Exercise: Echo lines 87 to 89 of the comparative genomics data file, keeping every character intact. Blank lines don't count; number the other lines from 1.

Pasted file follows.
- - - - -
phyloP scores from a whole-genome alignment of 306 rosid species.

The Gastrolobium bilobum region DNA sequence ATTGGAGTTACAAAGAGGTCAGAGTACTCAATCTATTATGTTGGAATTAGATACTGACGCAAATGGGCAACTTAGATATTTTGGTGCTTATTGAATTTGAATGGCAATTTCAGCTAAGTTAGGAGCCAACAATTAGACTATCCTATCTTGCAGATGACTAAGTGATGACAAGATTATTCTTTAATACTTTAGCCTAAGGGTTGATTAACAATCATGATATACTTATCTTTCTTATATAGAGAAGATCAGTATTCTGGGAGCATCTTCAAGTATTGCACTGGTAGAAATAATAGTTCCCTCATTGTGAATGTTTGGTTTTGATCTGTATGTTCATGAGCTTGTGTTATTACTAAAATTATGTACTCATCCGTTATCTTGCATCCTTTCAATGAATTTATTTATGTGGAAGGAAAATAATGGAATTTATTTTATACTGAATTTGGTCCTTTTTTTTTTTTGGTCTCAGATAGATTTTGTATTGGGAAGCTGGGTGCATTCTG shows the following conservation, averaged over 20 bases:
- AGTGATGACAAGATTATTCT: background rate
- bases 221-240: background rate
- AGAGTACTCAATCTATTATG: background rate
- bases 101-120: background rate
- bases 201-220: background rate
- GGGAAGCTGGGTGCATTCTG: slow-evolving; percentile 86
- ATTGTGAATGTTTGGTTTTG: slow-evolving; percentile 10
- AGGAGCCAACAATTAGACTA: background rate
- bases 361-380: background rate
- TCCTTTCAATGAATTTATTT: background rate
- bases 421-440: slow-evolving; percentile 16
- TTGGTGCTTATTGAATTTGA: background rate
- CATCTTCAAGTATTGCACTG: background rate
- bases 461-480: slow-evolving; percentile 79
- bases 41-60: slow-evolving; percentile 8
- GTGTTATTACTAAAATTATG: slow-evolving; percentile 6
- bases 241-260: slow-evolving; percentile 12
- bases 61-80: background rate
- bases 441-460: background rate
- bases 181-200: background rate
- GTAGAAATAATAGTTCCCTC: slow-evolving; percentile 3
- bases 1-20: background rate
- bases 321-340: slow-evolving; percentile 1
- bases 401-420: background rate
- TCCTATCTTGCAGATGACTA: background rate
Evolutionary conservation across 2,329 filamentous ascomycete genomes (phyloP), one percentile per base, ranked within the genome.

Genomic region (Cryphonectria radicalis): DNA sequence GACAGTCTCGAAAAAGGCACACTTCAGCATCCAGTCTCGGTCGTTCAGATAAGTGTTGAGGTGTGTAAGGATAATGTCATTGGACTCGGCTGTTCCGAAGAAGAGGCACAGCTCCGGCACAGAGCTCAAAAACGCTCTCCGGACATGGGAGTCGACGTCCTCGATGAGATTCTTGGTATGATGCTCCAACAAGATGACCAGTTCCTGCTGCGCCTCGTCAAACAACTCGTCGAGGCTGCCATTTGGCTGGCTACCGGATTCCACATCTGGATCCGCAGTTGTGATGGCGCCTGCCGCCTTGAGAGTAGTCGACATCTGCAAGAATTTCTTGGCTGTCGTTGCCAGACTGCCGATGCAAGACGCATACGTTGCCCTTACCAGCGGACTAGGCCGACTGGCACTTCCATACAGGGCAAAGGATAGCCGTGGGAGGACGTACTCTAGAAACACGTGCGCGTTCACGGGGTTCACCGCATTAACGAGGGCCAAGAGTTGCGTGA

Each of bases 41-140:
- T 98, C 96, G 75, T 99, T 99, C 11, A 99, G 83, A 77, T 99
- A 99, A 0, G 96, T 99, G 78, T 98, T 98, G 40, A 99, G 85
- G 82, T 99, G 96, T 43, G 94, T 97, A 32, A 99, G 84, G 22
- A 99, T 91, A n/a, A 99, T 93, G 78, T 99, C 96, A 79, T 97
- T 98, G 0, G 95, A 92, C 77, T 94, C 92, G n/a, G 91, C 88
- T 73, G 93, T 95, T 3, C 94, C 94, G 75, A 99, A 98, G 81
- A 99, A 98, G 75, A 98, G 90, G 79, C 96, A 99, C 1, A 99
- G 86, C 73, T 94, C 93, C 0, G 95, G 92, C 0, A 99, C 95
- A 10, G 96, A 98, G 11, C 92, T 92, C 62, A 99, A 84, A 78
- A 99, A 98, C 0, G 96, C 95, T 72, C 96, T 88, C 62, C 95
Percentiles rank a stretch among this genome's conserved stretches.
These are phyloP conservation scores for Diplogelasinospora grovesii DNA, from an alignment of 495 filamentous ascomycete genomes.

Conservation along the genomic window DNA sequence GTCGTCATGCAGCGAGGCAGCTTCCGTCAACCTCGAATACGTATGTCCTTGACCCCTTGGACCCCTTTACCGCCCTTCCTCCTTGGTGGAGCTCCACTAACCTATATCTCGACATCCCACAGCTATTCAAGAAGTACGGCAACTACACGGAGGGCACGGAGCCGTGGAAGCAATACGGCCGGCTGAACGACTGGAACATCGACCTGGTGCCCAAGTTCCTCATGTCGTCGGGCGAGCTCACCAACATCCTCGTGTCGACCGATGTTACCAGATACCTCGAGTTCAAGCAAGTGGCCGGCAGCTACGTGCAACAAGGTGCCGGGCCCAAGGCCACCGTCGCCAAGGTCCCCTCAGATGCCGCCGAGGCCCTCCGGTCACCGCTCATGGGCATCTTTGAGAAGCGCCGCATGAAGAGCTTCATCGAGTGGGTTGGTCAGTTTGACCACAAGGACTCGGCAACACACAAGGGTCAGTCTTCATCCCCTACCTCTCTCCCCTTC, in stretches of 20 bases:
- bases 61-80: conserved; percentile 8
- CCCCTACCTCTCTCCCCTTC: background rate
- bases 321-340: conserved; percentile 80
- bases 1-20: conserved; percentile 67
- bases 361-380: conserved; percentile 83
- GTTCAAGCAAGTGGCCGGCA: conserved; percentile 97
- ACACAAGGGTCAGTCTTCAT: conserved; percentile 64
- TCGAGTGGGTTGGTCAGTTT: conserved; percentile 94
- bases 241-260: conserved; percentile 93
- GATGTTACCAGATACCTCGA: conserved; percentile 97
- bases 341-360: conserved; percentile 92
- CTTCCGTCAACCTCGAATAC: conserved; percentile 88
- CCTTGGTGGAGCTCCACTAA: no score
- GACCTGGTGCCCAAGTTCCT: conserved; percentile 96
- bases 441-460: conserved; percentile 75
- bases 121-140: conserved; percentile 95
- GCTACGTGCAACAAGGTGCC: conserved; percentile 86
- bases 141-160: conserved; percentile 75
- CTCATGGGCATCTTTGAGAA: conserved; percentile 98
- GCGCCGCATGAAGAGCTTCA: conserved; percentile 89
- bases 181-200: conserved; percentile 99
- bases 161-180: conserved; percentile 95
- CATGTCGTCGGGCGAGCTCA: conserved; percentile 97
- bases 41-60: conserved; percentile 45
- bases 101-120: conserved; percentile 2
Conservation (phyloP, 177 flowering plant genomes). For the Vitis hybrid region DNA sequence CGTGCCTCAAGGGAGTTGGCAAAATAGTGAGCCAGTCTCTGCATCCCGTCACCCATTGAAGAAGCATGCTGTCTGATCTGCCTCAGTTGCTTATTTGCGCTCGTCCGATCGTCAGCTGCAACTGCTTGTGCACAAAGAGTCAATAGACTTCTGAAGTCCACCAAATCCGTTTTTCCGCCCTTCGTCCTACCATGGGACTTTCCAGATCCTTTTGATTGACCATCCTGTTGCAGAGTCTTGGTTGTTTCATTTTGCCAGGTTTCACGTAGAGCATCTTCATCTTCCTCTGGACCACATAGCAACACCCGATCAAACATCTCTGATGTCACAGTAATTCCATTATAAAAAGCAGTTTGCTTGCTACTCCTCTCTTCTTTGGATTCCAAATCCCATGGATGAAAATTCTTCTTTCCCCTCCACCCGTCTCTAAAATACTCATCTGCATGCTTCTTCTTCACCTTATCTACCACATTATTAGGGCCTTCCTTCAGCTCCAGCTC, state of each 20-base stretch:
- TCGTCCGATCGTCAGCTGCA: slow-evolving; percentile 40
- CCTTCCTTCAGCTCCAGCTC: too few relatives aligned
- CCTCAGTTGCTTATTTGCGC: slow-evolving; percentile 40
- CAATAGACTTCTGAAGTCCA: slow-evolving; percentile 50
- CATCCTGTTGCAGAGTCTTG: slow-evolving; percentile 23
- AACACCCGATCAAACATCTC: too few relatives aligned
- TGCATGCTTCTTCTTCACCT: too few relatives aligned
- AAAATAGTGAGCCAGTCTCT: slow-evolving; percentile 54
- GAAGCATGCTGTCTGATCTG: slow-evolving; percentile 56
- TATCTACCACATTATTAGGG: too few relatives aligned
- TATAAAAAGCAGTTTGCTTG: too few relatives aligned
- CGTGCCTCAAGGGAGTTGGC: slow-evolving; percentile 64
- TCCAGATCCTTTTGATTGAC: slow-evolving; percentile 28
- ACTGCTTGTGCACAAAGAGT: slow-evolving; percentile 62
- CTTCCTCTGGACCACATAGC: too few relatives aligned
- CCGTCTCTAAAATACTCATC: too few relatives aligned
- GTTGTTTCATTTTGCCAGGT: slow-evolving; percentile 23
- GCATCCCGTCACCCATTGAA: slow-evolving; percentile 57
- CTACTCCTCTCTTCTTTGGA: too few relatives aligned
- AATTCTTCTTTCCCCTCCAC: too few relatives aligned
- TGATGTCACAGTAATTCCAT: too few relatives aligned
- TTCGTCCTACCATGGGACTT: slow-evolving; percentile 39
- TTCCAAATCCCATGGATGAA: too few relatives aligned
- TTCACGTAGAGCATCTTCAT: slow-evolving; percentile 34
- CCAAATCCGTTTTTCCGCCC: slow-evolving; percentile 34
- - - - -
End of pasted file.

- GCATCCCGTCACCCATTGAA: slow-evolving; percentile 57
- CTACTCCTCTCTTCTTTGGA: too few relatives aligned
- AATTCTTCTTTCCCCTCCAC: too few relatives aligned